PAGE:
javald - the wrapper creator for Java applications


javald [ -C path ] [ -H dir ] [ -j option-list ] [ -o outfile ] [ -R path ] classname
Command-line Options
-C  path
Adds path to the run-time CLASSPATH. This specifies where java will search for Java classes. See Description for a discussion of the run-time evaluation of these pathnames.

The -C option can be repeated, such as:

    example% javald -C /usr/class -C /optjava...
-H  dir
Sets JAVA_HOME to dir.
-j  option-list
Allows the set of options to be passed to the invocation of java to be set. If there are multiple options, they should be quoted to ensure that they are passed into the resulting wrapper.
-o  outfile
Places the wrapper in outfile.
-R  path
Adds path to the run-time LD_LIBRARY_PATH. This specifies where java will search for native methods. See Description for a discussion of the run-time evaluation of these pathnames.
The name of the class which has the main method.

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The javald tool creates a convenient wrapper that captures the necessary environment needed to run a Java application specified by classname. If the -o option is provided, the resulting executable wrapper saved to file outfile. If the -o option is not specified, then the default output file name used is the name of the class.

This wrapper sets the necessary environment variables needed by the java tool before it executes the class specified by classname.

If the -H flag is specified, the wrapper sets JAVA_HOME to the path specified by the option. If -H option is not specified, the wrapper attempts to use the user's environment JAVA_HOME if set; otherwise it assumes a default JAVA_HOME of /usr/java.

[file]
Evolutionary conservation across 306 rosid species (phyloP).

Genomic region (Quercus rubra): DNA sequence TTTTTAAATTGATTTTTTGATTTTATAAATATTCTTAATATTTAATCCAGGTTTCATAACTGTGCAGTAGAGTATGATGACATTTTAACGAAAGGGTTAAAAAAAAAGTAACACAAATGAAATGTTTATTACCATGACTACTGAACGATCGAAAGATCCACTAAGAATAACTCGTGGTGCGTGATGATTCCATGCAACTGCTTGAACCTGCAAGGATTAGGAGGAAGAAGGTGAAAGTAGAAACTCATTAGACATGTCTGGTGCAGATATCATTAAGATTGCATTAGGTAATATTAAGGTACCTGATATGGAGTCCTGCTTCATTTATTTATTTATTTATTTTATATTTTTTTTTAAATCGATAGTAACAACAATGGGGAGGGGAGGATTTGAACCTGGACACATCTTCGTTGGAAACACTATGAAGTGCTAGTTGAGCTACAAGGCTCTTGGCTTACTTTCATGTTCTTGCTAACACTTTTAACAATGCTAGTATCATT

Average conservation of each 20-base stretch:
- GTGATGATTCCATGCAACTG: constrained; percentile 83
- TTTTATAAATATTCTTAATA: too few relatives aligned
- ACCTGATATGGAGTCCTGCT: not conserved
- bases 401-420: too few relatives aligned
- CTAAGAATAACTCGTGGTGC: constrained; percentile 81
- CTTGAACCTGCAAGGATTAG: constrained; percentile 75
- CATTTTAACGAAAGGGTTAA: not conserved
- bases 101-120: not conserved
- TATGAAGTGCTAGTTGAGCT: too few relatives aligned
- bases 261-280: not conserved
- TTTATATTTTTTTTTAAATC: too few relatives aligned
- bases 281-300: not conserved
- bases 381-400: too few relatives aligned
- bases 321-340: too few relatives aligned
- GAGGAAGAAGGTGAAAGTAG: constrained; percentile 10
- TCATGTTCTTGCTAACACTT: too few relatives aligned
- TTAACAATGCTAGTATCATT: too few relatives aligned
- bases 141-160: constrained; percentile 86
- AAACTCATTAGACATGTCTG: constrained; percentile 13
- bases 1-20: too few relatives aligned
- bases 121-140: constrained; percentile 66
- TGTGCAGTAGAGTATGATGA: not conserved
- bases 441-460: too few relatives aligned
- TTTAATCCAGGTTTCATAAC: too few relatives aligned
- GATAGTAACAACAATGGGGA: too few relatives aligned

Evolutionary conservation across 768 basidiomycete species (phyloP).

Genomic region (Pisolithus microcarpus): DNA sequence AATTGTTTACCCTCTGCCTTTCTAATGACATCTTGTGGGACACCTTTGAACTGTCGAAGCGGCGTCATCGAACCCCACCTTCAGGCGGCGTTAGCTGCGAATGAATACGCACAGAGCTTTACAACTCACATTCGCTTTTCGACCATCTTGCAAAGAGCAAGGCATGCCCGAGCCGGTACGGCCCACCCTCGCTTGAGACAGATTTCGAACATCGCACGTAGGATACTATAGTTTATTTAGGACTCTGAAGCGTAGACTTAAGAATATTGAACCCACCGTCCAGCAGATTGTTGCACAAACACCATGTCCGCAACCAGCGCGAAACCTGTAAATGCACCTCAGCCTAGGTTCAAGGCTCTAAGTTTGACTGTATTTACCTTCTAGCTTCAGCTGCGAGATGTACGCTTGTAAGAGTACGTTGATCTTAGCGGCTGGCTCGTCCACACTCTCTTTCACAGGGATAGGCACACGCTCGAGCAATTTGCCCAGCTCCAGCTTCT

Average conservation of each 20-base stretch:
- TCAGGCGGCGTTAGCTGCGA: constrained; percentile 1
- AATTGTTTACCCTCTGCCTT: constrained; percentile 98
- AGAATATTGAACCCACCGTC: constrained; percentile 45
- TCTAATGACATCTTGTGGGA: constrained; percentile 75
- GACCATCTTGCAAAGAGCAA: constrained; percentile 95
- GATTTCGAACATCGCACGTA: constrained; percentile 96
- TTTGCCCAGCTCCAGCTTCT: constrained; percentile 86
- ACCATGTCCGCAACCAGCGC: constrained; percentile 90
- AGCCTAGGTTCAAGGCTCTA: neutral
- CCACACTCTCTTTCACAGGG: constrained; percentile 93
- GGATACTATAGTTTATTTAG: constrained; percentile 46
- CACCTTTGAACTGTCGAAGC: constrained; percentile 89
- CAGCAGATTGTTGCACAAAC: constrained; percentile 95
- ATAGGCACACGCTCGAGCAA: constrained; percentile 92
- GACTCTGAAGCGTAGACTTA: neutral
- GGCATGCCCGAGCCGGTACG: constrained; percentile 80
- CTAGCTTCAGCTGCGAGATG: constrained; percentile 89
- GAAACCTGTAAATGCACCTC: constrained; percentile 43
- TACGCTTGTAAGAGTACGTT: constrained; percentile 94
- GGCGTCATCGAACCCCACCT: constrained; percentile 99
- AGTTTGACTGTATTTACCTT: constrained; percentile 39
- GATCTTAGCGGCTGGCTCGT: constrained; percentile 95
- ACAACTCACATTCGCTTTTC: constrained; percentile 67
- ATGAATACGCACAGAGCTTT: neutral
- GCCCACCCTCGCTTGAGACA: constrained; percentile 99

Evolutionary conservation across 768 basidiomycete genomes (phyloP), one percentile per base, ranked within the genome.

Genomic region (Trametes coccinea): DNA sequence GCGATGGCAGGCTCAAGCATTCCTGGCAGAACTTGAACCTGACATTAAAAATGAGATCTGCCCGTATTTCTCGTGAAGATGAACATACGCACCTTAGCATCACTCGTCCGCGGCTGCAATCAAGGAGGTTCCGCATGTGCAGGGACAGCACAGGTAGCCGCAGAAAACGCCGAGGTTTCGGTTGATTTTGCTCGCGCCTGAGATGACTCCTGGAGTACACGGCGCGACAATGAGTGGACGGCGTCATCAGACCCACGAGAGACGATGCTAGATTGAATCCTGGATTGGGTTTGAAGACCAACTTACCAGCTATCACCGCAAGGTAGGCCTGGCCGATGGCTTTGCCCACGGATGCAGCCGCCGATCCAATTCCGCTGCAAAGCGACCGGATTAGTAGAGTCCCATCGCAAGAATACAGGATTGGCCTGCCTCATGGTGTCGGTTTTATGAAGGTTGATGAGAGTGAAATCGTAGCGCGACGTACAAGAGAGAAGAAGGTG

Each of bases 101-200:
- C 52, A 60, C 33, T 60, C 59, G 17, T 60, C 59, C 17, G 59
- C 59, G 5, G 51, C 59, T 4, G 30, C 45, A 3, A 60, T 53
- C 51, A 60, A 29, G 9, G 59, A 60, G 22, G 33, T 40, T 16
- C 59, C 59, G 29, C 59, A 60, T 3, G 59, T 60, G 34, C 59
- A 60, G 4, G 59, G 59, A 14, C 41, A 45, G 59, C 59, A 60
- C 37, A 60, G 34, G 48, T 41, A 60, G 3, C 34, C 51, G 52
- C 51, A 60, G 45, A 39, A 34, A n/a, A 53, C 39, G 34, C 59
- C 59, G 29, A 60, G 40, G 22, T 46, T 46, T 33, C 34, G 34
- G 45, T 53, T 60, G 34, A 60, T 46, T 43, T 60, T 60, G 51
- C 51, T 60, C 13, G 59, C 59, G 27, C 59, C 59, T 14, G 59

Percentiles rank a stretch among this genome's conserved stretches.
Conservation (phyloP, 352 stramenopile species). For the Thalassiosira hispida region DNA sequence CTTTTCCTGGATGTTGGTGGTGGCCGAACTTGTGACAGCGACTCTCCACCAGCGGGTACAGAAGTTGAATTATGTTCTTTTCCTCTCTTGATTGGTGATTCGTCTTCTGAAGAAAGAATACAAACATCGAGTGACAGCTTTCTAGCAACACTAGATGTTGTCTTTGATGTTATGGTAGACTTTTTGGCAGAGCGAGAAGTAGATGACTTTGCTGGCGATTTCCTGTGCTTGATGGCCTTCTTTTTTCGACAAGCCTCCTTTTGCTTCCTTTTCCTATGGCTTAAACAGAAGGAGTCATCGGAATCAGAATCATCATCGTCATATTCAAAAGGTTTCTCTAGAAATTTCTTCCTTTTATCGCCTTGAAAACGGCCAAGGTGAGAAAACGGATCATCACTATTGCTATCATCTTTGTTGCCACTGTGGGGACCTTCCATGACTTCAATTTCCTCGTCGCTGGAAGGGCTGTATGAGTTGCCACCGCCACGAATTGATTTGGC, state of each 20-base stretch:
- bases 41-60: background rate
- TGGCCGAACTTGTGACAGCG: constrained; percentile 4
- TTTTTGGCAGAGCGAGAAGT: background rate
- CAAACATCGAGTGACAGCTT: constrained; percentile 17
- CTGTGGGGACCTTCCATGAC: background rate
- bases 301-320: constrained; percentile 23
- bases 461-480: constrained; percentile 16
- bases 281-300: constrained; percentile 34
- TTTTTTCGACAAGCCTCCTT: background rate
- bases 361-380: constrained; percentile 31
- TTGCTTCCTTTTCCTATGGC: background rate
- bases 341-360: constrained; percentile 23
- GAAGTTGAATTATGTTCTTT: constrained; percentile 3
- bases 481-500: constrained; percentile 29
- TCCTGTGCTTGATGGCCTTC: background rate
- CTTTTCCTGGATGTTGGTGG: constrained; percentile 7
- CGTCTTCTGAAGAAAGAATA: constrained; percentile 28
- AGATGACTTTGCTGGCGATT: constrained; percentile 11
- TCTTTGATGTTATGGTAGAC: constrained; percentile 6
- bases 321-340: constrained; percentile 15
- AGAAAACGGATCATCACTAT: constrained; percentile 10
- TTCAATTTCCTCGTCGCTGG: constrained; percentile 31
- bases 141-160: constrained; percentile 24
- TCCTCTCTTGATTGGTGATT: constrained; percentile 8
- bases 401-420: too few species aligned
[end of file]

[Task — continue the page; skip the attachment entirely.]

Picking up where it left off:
Paths specified as arguments to the -C and -R flags of the javald command are treated differently.

The path arguments, which may include shell variables, are subject to deferred evaluation --that is, they are evaluated when the wrapper is executed.

Relative pathnames are treated as pathnames relative to the directory where the wrapper is installed, not the current working directory.

This behavior is designed to support applications that consist of several classes in a directory hierarchy rather than a single executable. Using relative pathnames allows this directory hierarchy (thus the application) to be more easily moved to different filesystems.

The default CLASSPATH created by the wrapper if no -C options are used is equivalent to specifying -C.

The default interpreter executed by the wrapper is $JAVA_HOME/bin/java.

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Example 1:

A wrapper called appl is created in directory /opt/acme/bin as follows:

example% javald -o /opt/acme/bin/appl -C /opt/acme/classes AcmeApp

Suppose the wrapper contains the following environment variables:


When appl is run, java will attempt to invoke the main() method of the AcmeApp class. The java interpreter will search for AcmeApp in /opt/acme/classes, then in the default system class directory, ${JAVA_HOME}/lib/

Example 2:

The following command creates a script called MyApp:

example% javald -o myapp -j '-noverify -ms8m' MyApp

Suppose it contains an invocation of the java interpreter that looks like:

example% exec {JAVA_HOME}/bin/java -noverify -ms8m MyApp

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